Damn, it feels good to be a data scientist.
Glassdoor, the website you use to glean feedback about a prospective employer, released its 25 Best Jobs for Work-Life Balance study today, and tech jobs comprise more than half of it.
Data scientists reported the highest work-life balance rating in a list that included SEO managers, UX designers, digital marketing managers, Web designers and developers, software engineers and data analysts.
Rating were based on a 5-point scale – a “1.0” translating to very dissatisfied and a “5.0” meaning very satisfied. Tech jobs seem to be attractive because they are in demand, can often be done remotely and frequently command high salaries, The Washington Post posited.
That data scientists take the cake shouldn’t be a surprise. The Harvard Business Review called it the “sexiest job of the 21st century.” DJ Patil, the White House chief data scientist, noted earlier this year that people who put “data scientist” in their LinkedIn profiles can actually “make more money.”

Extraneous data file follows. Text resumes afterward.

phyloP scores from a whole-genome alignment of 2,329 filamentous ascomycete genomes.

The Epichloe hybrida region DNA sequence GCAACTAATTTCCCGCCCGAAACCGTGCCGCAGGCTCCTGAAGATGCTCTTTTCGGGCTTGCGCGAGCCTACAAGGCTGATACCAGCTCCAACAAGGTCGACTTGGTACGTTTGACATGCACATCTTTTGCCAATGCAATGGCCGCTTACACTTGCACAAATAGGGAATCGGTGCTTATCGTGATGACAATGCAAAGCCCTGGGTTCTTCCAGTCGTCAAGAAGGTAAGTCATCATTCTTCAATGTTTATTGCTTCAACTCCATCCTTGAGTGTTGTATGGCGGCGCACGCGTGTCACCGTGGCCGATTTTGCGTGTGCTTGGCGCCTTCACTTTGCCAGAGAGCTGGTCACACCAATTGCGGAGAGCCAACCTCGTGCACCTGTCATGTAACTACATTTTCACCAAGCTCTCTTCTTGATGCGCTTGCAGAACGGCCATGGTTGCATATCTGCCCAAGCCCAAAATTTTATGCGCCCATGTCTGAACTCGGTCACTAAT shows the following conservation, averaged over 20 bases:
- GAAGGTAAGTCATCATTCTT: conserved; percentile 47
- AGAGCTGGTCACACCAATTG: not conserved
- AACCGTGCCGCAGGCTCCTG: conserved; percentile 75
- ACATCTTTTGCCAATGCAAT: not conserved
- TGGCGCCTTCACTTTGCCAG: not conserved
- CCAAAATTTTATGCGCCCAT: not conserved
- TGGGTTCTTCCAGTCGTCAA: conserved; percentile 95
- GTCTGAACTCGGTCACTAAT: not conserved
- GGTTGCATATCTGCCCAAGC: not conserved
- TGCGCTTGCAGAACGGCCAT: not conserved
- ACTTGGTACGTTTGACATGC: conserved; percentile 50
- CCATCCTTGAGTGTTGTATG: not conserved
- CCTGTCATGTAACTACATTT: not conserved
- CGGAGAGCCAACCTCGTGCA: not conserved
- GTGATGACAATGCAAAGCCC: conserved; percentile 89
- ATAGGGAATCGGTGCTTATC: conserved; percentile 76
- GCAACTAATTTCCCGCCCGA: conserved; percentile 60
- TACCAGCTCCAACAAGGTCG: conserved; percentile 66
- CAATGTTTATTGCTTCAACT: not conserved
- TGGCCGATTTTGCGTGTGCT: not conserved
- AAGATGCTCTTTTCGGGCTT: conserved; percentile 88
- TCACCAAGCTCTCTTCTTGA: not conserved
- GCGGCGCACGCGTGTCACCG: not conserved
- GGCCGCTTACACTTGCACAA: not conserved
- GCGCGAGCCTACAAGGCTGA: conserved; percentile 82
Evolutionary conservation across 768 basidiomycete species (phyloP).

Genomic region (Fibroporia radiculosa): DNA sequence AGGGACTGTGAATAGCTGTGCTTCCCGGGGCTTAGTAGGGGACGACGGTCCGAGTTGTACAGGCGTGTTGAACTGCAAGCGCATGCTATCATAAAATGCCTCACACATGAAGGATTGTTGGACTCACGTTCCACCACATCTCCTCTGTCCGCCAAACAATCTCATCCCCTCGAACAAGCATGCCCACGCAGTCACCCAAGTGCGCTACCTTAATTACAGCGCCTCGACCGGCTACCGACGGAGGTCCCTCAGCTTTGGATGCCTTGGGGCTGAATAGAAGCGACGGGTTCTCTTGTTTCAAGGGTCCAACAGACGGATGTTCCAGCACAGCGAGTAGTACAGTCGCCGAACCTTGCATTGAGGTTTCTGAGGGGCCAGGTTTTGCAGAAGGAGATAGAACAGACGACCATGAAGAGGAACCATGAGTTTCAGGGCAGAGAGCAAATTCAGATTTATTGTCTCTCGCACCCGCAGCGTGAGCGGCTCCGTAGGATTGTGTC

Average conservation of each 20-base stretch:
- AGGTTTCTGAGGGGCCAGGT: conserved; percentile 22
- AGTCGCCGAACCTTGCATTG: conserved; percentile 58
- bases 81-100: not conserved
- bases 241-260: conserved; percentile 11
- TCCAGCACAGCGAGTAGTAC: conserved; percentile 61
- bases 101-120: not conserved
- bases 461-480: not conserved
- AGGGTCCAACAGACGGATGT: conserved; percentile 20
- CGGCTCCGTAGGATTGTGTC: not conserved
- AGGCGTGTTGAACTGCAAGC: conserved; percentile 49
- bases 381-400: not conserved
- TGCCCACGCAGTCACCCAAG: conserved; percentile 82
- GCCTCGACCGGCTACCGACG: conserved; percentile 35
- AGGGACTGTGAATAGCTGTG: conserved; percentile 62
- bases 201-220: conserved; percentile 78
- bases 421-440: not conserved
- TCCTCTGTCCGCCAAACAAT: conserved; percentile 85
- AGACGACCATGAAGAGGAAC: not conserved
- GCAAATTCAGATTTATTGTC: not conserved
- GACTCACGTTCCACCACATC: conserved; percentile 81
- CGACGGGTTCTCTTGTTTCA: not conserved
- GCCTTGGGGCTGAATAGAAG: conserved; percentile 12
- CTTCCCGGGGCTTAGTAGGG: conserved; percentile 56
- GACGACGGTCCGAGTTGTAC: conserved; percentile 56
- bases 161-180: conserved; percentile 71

However, the government may be missing the boat on tech talent precisely because of these factors.
While Glassdoor’s data glamorizes tech-related jobs, data from the Office of Personnel Management’s Employee Viewpoint Survey released earlier this month paints a bleak picture for IT specialists.
Budget woes, training cuts and threats of a government shutdown all contributed to IT specialists reporting the lowest employee engagement scores among mission-critical occupations in government. More than a third of federal IT specialists said their agencies can’t recruit top tech talent.
Glassdoor’s data should concern the government in a big way. The private sector knows how to recruit, retain and reward top tech talent. Does the government?